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Dog laying by a door

📷 by Jack Schwartz

🔎 How we picked our favorites

We started with the users — We scoured review sites to understand the full product landscape. Then we dug through customer reviews and product details to bring you the best options on the market today.

We confirmed with our vets — We don’t just stop at customer reviews. Our in-house vets weigh in on any health, wellness, and safety products with their expert insights and advice, giving their stamp of approval on everything that gets featured on the site.

The best dog doors

Our 6 favorite doggie doors, reviewed

What we love: The fact that PetSafe’s Sliding Glass Door is detachable and requires minimal drilling is a gamechanger, but the durable and weather-resistant aluminum makes this door the whole package. The magnetic flap is energy-efficient, automatically shutting the entrance after your dog goes through.

What customers say: The 16,000+ Amazon reviews average at 4.5 stars, so it’s safe to say that most purchasers are happy with their pet door. There are some valid criticisms in the reviews, namely that it isn’t ideal for very cold climates and isn’t compatible with some screen doors.

Materials: Aluminum and glass.

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What we love: If the classic side or exterior door isn’t a practical spot for a doggy door on your home, this Wall Entry Pet Door from PetSafe can be installed on nearly any interior or exterior wall in your home, up to 7 ¼ inches thick. The double door flap design helps with weatherproofing and energy efficiency, too.

What customers say: In general, reviewers agree: If you take your time, installation is pretty easy. With a 4.7-star rating on Amazon, most pet owners say they love how easily their canine companions learned to use this door, but some reviewers said that the heavy flaps, though effective at keeping the door shut, made their pet hesitant to use the door.

Material: PVC.

What we love: With all the features of a standard dog door and an affordable price, we think BarksBar’s Large Plastic Dog Door provides wonderful value for the price. The vinyl flap is soft and flexible enough for your dog, but durable enough to withstand harsh weather conditions. Plus, the aluminum door frame looks super sleek and minimal.

What customers say: Nearly 90% of Amazon reviewers gave this door 4 or 5 stars. Lots of reviewers rave about the affordability and quality. As one review says, it’s an “unbelievable deal!”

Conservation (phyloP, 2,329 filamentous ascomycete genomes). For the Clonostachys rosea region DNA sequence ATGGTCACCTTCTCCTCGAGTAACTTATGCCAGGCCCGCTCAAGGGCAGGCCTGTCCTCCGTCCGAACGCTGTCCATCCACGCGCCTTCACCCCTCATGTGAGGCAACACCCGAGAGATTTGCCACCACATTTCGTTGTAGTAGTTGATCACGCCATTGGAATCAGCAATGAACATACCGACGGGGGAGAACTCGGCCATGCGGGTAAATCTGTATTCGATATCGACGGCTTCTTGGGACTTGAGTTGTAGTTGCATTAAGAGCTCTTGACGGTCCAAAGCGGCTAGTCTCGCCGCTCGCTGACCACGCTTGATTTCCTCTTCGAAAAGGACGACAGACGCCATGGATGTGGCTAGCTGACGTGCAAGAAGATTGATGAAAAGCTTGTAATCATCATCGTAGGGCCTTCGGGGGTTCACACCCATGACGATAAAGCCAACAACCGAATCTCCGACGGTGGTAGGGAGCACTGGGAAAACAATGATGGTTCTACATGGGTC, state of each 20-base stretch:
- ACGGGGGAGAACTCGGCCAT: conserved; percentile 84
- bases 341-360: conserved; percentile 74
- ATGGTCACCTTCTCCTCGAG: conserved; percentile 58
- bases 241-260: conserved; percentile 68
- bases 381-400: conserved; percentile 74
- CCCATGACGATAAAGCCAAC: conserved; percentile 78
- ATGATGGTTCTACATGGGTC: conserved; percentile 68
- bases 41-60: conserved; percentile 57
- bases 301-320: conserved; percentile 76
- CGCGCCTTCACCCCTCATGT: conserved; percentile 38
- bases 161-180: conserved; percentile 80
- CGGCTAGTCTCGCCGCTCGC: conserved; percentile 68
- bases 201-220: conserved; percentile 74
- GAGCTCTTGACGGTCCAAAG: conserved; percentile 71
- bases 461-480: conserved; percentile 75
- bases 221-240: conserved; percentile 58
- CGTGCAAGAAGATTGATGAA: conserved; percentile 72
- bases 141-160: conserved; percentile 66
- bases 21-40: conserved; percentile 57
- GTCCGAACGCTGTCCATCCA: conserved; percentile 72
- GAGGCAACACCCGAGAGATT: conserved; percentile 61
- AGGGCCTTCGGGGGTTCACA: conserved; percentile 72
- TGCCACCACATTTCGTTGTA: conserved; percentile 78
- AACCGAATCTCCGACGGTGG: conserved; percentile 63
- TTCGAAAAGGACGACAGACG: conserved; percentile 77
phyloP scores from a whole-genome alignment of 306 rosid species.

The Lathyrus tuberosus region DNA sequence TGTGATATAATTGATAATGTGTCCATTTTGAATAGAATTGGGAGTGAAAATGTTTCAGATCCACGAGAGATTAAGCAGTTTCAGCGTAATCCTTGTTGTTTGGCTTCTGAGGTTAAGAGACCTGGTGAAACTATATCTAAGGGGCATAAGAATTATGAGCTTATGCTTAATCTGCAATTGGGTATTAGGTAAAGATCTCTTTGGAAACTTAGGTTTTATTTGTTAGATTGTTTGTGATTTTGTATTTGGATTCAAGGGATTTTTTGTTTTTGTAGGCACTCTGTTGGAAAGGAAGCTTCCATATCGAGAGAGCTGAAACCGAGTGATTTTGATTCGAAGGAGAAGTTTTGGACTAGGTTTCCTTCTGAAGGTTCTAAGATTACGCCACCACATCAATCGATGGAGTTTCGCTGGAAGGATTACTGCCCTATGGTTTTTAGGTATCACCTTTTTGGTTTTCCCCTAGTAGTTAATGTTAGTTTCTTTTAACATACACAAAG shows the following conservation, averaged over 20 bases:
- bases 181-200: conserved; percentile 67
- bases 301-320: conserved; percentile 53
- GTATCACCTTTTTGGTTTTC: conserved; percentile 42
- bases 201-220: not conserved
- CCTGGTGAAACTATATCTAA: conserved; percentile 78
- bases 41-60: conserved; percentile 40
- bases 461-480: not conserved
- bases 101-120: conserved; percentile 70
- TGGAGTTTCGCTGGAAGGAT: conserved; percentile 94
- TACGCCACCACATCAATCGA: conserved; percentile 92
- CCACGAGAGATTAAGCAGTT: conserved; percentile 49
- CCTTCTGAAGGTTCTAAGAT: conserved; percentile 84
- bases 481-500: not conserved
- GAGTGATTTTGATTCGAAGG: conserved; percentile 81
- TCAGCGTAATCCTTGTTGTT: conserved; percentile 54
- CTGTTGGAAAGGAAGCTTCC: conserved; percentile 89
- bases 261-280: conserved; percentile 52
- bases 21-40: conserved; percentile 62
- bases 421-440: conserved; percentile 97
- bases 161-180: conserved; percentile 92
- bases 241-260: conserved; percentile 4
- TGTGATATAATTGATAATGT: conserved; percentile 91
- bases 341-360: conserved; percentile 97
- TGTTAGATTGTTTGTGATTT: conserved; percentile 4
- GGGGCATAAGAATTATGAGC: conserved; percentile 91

Material: Plastic, aluminum, and vinyl.

What we love: Whether you’re trying to keep the heat out or in, this All-Weather Energy Efficient Dog Door from Perfect Pet is probably your best bet when it comes to energy efficiency. The two-flap design is truly unique, going the extra mile to protect from weather. Though designed to be installed on a door, you can separately purchase a wall kit that will allow you to put this door nearly anywhere in your home.

What customers say: Reading the 2,000+ Amazon reviews, it’s clear this door holds true to its promise of all-weather durability. One reviewer said it’s been a part of her Pennsylvania home for over 3 years and has withstood brutal winters — including a blizzard — without a problem.

Material: Plastic, nylon, and vinyl.

What we love: Because Power Pet’s Electronic Pet Door opens like a car window, rather than swinging out like a typical dog door, it closes with an airtight seal that is both weather-proof and bug-proof. It also has an automatic deadbolt locking feature, which adds an extra level of security.

What customers say: Reviewers love the security offered by the collar-triggered sensor. One buyer said that because they live in an area with lots of wildlife, the electronic door gives them peace of mind that other doors could not.

Material: Plastic and resin.

What we love: This door’s three-sided magnetic closure enables it to stand up to wind gusts of up to 50 miles per hour and temperatures as low as 40 degrees. That way, you can keep your electric bill down during the extreme summer and winter weather. For added insulation, you can purchase the double flap version of the Endura Flap Pet Door.